Published In

Ecosystems

Document Type

Article

Publication Date

7-12-2011

Subjects

Carbon sequestration -- Environmental aspects, Pine Barrens (N.J.), Forest management, Forests and forestry -- Fire management

Abstract

The New Jersey Pine Barrens (NJPB) is the largest forested area along the northeastern coast of the United States. The NJPB are dominated by pine (Pinus spp.) and oak (Quercus spp.) stands that are fragmented and subject to frequent disturbance and forest management. Over long time periods (>50 years), the balance between oak and pine dominance is determined by fire frequency. As a consequence, the ability of the NJPB to sequester carbon may be contingent upon management activities as well as patterns of historic land use. We simulated 100 years of carbon change using three scenarios: (1) contemporary management as reflected in the recent (1991–2006) fire records, (2) an increase in the fire ignitions within the wildland urban interface areas of the NJPB reflecting increased prescribed fires, and (3) a longer response time to wildfires, reflecting a more liberal burning policy by the New Jersey Forest Fire Service. We used the LANDIS-II model coupled with CENTURY and the Dynamic Fire and Dynamic Biomass Fuels extensions to estimate forest carbon sequestration based on these three scenarios. Calibration and validation via comparison to monthly flux tower data indicated that the model reasonably captured the timing and magnitude of net ecosystem exchange in the absence of Gypsy moth defoliation (r2 = 0.89). Under all scenarios, our simulations suggest that forests of the NJPB will continue to accumulate carbon over the next 100 years under current climatic conditions. Although above ground net primary productivity, live carbon, and detrital carbon were roughly constant or increased only modestly, soil organic carbon continued to increase through time for all forest types except the highly xeric pine plains. Our simulated changes in management reflected only minor alterations to the fire regime and thus management may have only minor effects on total forest carbon budgets in the immediate future particularly when compared to recovery from historic disturbance patterns.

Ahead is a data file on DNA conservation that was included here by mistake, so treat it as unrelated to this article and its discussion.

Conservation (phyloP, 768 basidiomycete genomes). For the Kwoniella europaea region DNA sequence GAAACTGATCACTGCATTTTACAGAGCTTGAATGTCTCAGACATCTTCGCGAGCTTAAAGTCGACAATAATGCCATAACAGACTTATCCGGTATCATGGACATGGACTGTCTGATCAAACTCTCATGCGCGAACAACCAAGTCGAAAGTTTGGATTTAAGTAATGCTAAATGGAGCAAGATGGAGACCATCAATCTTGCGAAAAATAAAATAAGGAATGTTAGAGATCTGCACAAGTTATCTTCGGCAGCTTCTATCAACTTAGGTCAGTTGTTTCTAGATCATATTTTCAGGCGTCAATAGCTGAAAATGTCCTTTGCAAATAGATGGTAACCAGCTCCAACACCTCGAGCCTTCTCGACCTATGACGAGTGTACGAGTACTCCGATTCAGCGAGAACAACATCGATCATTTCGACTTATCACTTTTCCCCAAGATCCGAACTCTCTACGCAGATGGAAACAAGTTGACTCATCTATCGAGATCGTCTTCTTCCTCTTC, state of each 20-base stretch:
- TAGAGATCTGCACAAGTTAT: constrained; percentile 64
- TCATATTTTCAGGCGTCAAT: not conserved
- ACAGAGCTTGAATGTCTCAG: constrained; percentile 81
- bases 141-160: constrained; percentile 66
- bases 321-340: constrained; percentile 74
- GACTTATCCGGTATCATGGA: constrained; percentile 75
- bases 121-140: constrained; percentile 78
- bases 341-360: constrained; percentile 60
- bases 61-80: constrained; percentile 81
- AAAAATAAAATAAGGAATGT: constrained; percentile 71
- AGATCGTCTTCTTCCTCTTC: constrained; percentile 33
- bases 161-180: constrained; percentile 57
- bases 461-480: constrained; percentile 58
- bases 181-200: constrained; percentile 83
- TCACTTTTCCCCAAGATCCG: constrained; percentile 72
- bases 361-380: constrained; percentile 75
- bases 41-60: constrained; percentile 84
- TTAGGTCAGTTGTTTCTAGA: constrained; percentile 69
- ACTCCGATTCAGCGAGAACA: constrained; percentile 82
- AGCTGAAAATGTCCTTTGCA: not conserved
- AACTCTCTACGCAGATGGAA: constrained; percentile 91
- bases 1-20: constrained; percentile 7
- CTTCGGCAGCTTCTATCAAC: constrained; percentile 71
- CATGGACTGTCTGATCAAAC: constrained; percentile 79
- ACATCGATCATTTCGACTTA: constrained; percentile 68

Description

Published by Springer-Verlag

One or more authors of this paper were United States Government employees when contributing to this work and it is not subject to copyright in the United States. This is the publisher’s final pdf.

DOI

10.1007/s10021-011-9462-6

Persistent Identifier

http://archives.pdx.edu/ds/psu/12442

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